Asking the Questions
Having identified the campaign area with the most ideas, you can now (at last!) start applying detail. For each idea in your development area, answer the following questions:
- What is it? – Is it a monster, NPC, character class or race, settlement, artefact, faction or group, enemy or ally, terrain feature, religion, or something else entirely?
- What do the PCs know about it? – What is publicly know, or what can the PCs pick up by listening to local news?
- What don’t the PCs know about it? – What is the secret that might cause trouble for the PCs or their friends and allies down the road?
Don’t think too hard about the answers—the goal is to start fleshing out each idea, relative to the player characters. This latter bit is important, because if you don’t tie the idea back to the PCs, it has no real impact on the setting, and transitively, no real business in the campaign. If you can’t connect an idea to the PCs, set it aside—you’ll only waste time detailing it.
The answers should be brief, but specific. Consider the furred snake and Snow elves mentioned in the last installment, as well as a logging town and a zombie-slaying hammer that I just made up. Each is detailed with its own set of questions:
|Question||Furred Snake||Snow Elves||Logging Town||Zombie Hammer|
|What is it?||Giant, white constrictor with fur instead of scales; lives in snowbanks||Elves adapted to cold climes; semi-barbaric with druidic roots||Small human settlement that ships wood south to build the king’s navy||Magic dwarven artefact that slays zombies on contact; lost centuries ago|
|What do the PCs know?||Stealthy, dangerous monster valued for its fur||Reclusive denizens of local forests; unfriendly||PCs’ homebase; ruled by a lord in cooperation with the Timber Guild||Dwarves have searched the area for it in vain|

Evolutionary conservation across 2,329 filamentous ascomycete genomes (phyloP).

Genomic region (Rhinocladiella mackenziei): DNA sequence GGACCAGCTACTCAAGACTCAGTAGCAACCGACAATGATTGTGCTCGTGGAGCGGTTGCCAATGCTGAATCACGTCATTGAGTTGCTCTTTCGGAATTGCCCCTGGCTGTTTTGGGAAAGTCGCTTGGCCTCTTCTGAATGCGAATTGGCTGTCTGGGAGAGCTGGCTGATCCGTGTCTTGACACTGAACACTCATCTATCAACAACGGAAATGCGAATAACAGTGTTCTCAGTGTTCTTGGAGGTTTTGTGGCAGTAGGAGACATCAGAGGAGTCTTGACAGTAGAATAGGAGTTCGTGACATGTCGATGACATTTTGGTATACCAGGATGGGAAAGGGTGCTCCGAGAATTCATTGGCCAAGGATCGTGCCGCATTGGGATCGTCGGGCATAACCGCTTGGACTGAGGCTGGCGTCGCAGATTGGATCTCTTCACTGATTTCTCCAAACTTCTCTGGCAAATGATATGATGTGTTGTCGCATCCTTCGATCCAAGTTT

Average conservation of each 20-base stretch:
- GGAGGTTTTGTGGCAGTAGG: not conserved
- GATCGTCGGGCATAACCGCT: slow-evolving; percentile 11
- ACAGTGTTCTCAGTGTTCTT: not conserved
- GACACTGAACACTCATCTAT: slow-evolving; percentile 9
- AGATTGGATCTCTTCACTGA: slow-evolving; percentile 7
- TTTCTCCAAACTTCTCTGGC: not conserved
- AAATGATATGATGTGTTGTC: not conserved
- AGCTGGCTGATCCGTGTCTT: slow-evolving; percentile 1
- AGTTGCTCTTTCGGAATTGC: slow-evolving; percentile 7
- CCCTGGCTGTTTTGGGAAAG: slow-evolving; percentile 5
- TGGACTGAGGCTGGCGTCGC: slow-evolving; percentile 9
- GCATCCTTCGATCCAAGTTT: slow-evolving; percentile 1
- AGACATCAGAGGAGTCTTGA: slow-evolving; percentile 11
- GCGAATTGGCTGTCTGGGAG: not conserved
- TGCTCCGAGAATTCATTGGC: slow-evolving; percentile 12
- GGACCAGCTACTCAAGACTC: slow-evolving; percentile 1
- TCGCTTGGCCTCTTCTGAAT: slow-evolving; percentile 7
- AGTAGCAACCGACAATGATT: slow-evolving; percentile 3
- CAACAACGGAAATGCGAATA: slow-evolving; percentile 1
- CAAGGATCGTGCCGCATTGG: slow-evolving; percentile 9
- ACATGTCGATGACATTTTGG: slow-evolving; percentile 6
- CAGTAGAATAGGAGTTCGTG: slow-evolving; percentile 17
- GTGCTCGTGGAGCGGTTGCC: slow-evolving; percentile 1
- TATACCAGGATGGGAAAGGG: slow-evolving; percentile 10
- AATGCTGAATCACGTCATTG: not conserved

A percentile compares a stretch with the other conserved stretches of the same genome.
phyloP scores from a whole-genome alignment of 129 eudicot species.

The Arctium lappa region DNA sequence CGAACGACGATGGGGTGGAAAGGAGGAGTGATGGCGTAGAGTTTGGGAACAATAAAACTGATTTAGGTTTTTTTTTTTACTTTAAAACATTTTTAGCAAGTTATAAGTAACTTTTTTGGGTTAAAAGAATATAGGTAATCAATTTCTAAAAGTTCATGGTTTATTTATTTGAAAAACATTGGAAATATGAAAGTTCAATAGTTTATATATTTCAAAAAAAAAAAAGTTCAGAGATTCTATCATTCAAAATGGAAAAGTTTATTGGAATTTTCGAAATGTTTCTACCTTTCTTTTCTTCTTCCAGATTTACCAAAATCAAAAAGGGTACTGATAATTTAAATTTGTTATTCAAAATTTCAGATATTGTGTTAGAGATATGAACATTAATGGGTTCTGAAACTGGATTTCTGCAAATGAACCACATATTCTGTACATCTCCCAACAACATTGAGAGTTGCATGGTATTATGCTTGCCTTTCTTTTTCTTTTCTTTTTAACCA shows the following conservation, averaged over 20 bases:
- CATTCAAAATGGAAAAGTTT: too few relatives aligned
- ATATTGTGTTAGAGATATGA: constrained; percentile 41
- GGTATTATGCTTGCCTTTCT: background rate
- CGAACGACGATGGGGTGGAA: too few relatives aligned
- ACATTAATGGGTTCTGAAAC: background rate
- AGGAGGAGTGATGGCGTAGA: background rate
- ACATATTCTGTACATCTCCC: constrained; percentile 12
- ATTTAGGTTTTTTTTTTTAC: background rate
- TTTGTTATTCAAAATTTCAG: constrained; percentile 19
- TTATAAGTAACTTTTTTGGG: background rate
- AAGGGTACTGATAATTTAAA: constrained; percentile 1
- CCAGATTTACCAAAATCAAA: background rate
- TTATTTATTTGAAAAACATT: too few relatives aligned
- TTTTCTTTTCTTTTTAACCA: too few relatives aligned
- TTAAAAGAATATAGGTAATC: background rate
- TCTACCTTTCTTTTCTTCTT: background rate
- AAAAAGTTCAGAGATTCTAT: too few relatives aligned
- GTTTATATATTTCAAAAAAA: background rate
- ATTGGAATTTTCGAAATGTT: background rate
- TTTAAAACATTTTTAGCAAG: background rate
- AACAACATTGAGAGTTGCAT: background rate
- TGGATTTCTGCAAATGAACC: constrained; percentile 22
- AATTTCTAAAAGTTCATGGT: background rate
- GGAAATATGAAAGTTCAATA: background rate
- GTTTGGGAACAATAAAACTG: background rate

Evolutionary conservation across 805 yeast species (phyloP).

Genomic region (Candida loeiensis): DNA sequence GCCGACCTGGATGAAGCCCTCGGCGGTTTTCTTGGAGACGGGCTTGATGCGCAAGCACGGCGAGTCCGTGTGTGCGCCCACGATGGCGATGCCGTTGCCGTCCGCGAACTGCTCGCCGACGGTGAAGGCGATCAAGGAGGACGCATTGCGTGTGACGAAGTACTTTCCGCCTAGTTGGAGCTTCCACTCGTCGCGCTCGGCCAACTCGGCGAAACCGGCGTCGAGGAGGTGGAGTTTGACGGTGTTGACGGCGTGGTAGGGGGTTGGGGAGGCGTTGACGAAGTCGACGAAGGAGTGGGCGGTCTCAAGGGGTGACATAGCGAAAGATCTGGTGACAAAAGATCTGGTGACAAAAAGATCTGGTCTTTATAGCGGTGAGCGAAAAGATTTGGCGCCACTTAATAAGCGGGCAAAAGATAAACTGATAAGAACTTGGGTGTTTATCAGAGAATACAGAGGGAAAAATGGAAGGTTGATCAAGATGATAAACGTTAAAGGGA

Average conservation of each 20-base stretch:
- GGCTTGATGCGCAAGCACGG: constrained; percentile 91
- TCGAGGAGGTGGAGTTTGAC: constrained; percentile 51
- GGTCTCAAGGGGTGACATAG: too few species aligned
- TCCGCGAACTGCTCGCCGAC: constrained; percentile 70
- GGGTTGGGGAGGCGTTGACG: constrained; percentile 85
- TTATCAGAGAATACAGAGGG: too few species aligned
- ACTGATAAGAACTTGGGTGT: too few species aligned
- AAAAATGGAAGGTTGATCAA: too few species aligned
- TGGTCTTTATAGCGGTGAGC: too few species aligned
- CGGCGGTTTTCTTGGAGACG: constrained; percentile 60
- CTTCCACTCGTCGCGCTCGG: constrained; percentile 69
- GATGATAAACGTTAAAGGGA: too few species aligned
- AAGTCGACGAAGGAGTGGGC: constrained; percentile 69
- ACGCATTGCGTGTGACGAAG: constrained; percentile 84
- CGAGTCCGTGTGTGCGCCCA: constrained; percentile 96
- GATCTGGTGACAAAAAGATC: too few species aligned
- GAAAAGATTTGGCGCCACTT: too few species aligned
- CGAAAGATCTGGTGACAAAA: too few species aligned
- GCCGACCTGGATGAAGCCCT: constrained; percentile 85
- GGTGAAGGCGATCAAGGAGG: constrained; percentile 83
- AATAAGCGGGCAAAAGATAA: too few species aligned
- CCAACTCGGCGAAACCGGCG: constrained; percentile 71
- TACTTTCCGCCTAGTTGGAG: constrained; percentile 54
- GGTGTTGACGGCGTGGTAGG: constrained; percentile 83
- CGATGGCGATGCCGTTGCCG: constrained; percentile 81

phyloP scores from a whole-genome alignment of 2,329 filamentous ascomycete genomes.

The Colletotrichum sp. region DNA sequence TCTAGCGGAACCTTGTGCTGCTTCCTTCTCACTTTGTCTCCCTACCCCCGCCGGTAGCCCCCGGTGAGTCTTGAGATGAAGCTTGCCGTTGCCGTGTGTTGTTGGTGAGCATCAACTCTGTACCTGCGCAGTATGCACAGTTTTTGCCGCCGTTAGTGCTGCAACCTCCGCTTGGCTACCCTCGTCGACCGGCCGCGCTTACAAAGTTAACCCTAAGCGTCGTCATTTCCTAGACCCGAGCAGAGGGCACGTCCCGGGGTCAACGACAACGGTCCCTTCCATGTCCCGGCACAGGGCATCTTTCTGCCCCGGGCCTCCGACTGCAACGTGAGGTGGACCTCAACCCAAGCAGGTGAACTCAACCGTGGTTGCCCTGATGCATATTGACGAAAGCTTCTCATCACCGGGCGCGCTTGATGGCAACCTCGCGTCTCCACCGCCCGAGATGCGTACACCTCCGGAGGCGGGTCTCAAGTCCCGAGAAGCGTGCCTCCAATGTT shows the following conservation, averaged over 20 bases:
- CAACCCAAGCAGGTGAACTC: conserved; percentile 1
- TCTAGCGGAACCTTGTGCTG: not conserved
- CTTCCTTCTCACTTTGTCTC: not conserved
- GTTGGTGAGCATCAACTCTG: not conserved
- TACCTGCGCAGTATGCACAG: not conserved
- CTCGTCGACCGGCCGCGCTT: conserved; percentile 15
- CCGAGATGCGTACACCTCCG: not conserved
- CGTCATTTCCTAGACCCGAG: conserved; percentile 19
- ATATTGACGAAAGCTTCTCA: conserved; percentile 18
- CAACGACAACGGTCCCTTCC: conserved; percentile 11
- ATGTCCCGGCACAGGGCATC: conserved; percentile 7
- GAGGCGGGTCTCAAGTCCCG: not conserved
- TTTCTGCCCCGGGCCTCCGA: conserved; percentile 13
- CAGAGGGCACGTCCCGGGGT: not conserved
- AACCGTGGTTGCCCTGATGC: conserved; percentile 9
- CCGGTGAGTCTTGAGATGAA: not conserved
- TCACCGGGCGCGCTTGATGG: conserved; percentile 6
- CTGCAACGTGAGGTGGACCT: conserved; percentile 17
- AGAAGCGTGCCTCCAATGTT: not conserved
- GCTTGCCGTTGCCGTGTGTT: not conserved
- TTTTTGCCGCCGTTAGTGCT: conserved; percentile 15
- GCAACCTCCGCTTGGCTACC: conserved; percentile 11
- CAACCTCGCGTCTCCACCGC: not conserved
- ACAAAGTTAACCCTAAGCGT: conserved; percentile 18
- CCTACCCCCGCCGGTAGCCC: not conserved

|What don’t the PCs know?||Poisonous, can sense vibrations and gets a surprise bonus||Very spiritual; hunt furred snakes for food, fur, hide, tools, venom||Spies of rival kingdom track wood shipments; religious cult seeks to overthrow lord||Sequestered by town’s religious cult, which worships undead|
Using the Answers
As you answered the questions above, you undoubtedly envisioned connections between particular ideas. Feel free to use them however you see fit, but don’t feel obligated to connect each idea to every other idea. While certain relationships present themselves naturally, some ideas can (and should) stand alone.
In the end, it’s your ideas and the connections between them that form the foundation upon which to build your campaign. Use the table above as an example—you don’t need a lot of detail, and you certainly shouldn’t spend a lot of time. Establish just enough to get a gist of what’s going on in a particular corner of the setting, and use that framework to create your adventure hooks, which is the starting point of any adventure plot and where the real action begins for your players.